When manufacturers fail to produce goods that society finds itself in need of, it is called a market failure. There are public goods—such as security, caring for the mentally ill, and green energy—that sometimes fail to provide adequate profits to incentivize providers to generate products that will satisfy the public need. In such situations, politicians can step in and direct state resources to address these shortcomings. The ends are accomplished through diverting tax proceeds toward remedying the matter.

The present case study explores the trade-offs involved with one such market, corn-derived ethanol. There are tensions between the logic of economics and politics in their respective approaches to determining just how much of the product is needed. Consumers are asking whether the subsidies paid for by taxpayers and allocated by politicians are producing net benefits or whether the drawbacks negate the stated goals of supporting the ethanol industry: independence from foreign oil, reducing harms to the environment, and generating economic activity.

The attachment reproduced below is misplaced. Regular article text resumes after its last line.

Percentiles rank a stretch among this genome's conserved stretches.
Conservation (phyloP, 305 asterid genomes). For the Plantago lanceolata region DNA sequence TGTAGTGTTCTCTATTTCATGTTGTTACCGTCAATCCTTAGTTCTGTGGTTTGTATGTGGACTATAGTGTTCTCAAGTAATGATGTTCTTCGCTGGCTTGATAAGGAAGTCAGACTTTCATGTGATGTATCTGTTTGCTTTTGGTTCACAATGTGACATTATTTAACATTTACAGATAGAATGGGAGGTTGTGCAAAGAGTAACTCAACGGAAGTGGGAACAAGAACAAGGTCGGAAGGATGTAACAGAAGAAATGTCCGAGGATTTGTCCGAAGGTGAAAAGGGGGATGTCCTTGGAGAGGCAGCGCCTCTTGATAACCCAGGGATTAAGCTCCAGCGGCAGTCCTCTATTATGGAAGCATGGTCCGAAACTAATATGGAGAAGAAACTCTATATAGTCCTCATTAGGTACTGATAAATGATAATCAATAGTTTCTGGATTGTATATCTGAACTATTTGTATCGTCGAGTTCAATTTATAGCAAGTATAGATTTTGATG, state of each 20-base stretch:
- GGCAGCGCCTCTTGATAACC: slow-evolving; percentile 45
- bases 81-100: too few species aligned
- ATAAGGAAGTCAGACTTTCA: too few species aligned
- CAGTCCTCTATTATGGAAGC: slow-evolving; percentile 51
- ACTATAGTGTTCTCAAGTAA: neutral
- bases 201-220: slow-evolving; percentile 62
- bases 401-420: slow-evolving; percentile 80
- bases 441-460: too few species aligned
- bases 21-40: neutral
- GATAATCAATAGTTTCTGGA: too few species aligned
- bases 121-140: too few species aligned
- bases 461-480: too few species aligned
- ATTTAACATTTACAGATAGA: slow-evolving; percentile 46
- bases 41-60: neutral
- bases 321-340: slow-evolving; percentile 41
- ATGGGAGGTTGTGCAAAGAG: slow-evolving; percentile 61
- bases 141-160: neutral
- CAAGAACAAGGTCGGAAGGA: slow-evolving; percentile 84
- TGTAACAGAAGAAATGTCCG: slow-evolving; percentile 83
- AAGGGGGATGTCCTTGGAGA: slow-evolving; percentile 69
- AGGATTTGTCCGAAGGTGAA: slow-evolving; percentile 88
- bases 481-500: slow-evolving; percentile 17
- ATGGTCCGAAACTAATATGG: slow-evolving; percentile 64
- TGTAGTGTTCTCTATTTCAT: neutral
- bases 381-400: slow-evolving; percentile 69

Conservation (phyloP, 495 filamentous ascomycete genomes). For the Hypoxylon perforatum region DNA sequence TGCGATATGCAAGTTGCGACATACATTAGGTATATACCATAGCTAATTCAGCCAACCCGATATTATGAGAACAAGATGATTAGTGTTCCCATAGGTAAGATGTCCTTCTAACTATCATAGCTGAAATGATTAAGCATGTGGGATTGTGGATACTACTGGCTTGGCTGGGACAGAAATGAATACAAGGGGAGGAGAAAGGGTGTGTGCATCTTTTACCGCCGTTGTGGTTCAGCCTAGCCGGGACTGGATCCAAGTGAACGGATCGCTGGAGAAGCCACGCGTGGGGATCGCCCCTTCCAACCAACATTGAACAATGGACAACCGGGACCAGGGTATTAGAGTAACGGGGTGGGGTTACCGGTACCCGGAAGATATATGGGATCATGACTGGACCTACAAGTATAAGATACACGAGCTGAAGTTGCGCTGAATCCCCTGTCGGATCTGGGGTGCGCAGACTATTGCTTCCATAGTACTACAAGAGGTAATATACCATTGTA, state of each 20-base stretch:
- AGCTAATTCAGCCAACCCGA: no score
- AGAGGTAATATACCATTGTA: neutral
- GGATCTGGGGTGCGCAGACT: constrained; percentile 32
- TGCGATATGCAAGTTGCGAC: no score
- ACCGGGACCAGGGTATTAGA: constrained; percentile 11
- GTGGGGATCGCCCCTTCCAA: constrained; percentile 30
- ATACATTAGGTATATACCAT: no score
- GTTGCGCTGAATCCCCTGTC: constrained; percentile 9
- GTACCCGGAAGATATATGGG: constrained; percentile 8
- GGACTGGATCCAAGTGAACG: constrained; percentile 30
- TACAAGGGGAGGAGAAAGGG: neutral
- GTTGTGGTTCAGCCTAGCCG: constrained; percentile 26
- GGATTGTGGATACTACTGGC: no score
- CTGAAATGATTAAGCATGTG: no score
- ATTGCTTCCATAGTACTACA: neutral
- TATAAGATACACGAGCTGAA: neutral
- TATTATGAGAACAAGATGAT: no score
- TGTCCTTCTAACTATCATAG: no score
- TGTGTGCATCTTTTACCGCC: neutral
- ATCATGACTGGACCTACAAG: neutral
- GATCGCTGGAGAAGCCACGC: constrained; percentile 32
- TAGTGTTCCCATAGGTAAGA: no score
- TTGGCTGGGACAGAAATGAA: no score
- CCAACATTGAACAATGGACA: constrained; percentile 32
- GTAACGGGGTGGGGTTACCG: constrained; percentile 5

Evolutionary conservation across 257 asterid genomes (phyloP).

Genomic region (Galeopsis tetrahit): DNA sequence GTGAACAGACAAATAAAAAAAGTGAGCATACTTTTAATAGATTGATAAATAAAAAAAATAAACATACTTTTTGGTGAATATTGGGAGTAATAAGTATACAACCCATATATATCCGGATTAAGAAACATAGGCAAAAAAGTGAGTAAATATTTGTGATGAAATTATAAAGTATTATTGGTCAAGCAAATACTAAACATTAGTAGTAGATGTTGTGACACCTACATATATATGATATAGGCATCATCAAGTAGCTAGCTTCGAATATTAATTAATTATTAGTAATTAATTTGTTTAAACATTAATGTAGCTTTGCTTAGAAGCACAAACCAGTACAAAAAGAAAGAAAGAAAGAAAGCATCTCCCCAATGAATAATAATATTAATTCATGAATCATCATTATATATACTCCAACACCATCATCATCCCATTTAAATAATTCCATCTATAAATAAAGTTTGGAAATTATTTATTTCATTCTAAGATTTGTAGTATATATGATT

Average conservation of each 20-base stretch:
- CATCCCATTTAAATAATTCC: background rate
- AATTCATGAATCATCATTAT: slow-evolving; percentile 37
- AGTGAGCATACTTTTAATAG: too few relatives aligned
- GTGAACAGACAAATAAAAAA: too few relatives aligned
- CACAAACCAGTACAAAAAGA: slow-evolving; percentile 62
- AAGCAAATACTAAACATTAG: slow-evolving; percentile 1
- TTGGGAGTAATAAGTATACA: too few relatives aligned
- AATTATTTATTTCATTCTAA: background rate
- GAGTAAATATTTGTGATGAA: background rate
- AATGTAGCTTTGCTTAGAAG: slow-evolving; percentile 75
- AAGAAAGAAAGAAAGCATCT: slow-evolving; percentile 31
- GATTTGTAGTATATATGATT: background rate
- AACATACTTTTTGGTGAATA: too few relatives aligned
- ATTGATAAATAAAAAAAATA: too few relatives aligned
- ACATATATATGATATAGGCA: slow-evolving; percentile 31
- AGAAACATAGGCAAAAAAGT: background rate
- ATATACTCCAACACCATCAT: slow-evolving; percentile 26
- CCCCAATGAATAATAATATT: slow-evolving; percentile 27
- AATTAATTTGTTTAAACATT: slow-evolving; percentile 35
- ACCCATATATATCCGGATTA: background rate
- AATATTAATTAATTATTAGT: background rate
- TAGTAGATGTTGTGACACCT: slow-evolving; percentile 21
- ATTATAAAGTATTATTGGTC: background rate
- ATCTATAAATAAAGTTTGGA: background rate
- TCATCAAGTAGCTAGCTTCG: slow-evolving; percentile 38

This case was prepared for inclusion in SAGE Business Cases primarily as a basis for classroom discussion or self-study, and is not meant to illustrate either effective or ineffective management styles. Nothing herein shall be deemed to be an endorsement of any kind. This case is for scholarly, educational, or personal use only within your university, and cannot be forwarded outside the university or used for other commercial purposes.

2023 Sage Publications, Inc. All Rights Reserved

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